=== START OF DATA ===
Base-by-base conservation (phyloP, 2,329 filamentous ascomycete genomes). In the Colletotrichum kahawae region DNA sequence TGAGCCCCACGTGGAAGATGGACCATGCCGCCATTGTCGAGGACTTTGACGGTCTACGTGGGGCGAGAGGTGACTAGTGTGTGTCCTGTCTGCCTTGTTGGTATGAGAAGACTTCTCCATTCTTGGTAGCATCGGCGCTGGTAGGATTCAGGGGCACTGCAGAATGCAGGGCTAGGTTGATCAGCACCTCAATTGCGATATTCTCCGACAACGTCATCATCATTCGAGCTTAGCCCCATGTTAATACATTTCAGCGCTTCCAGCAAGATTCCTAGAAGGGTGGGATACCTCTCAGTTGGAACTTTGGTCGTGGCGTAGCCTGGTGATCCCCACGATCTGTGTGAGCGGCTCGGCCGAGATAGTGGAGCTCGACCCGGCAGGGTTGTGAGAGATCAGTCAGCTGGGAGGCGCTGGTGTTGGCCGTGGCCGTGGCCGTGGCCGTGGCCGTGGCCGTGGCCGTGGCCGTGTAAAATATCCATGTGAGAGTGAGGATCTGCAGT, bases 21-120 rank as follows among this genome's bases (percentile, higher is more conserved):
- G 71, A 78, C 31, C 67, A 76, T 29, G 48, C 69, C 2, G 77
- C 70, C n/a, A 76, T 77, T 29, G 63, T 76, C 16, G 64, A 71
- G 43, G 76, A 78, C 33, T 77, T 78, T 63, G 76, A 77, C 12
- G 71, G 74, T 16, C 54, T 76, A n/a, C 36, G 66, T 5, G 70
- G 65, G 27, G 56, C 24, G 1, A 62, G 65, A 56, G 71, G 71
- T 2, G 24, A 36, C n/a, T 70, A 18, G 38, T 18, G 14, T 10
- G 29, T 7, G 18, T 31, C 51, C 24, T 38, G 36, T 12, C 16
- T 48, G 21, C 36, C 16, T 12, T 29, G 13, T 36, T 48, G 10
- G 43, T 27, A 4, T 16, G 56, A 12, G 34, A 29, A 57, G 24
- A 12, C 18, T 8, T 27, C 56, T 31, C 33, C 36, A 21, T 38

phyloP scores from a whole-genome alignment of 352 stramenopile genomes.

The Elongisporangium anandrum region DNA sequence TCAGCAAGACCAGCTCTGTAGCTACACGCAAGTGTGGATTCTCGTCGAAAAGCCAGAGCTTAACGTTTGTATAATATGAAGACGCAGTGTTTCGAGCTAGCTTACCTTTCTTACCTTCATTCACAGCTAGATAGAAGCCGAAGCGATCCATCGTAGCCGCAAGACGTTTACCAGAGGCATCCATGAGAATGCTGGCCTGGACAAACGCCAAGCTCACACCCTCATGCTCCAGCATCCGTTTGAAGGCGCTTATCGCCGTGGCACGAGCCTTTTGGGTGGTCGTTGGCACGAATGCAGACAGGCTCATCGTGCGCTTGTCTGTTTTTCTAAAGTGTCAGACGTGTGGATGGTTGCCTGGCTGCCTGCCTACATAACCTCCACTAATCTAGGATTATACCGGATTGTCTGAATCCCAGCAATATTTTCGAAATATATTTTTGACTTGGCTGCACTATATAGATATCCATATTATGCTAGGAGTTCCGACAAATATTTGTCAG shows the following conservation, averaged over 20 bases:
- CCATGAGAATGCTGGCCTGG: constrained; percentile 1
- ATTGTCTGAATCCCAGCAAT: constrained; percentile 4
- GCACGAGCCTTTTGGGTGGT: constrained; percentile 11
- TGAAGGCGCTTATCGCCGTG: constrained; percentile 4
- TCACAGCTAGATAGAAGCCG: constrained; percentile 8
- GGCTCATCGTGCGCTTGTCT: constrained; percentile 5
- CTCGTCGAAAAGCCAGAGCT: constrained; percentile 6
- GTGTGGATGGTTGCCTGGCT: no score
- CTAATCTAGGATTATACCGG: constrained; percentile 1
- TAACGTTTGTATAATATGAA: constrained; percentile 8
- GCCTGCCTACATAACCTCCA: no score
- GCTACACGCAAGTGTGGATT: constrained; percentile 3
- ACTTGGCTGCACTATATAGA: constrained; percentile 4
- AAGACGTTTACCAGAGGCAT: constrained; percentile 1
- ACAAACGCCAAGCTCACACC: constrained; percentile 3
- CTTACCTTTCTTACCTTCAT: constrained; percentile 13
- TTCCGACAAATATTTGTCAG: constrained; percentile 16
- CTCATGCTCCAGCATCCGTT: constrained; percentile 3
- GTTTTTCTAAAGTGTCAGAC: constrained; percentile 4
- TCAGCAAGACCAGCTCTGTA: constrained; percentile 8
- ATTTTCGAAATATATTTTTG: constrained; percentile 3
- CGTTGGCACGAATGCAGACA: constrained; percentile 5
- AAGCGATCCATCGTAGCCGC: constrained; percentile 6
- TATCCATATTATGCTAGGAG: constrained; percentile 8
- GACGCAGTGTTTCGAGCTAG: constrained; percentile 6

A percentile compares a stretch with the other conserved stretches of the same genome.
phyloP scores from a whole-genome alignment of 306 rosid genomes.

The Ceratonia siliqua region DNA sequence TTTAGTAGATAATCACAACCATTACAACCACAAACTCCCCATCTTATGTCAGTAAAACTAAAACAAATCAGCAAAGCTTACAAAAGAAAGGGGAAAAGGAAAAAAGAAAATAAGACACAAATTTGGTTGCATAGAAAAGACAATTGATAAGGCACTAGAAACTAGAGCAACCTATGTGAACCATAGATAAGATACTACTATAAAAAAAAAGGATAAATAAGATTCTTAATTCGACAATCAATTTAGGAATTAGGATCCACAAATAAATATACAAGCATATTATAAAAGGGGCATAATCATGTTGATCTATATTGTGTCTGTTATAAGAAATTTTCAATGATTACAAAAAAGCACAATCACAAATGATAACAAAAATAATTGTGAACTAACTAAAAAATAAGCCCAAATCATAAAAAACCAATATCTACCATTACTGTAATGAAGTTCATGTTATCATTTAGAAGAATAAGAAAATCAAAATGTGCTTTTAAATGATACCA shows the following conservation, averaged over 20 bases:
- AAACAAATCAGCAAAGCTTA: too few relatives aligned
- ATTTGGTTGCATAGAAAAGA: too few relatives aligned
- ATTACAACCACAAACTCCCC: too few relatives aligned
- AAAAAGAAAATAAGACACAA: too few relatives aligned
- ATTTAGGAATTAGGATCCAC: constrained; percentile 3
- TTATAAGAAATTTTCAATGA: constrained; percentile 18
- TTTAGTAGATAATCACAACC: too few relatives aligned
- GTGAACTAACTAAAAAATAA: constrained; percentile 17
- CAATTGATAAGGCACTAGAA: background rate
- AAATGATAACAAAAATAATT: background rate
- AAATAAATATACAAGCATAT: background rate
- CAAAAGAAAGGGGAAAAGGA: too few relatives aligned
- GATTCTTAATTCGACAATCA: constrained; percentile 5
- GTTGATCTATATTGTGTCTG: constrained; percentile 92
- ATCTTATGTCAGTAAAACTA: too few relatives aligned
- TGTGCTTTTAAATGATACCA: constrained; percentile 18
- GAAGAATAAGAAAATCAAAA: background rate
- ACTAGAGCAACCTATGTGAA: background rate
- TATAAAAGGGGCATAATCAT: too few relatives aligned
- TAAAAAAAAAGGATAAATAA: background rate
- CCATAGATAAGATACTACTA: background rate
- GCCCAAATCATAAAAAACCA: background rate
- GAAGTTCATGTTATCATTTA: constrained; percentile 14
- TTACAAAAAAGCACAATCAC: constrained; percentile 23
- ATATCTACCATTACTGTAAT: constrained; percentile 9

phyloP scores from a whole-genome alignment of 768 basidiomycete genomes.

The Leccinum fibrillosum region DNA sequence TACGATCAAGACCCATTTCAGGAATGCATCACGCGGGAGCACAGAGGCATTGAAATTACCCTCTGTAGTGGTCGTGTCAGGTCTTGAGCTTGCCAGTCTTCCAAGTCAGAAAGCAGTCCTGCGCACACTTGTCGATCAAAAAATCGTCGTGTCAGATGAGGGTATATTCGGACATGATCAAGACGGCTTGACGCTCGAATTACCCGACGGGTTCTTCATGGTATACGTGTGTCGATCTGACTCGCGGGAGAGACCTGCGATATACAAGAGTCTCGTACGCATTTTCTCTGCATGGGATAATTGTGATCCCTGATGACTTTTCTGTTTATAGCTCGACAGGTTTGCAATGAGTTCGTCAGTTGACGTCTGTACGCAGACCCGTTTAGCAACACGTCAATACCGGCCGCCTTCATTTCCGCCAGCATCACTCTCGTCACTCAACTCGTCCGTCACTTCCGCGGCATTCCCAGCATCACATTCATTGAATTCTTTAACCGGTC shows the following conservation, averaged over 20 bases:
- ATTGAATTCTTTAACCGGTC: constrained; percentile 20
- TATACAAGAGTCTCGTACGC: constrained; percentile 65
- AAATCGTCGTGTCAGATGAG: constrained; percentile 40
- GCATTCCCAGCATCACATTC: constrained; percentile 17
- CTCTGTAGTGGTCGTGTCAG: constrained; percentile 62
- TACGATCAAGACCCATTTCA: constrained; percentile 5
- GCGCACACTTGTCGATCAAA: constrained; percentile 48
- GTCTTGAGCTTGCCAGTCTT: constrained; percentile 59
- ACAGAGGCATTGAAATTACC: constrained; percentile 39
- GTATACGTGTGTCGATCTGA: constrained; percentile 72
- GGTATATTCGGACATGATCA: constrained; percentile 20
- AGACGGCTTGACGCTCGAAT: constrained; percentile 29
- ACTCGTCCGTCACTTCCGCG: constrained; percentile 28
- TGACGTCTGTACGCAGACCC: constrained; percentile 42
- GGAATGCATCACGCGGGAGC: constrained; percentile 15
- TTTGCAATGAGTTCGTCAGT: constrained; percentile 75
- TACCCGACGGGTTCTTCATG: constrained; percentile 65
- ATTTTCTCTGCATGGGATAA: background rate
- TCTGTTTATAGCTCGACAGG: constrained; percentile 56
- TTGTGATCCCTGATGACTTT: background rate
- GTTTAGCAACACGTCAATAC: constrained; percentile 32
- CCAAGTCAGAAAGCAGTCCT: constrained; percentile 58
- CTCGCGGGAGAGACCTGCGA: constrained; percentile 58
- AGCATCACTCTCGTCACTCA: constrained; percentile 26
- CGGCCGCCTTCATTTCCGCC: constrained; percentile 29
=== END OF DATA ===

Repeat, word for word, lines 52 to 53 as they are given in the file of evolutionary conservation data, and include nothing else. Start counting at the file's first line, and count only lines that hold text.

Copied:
- AAATAAATATACAAGCATAT: background rate
- CAAAAGAAAGGGGAAAAGGA: too few relatives aligned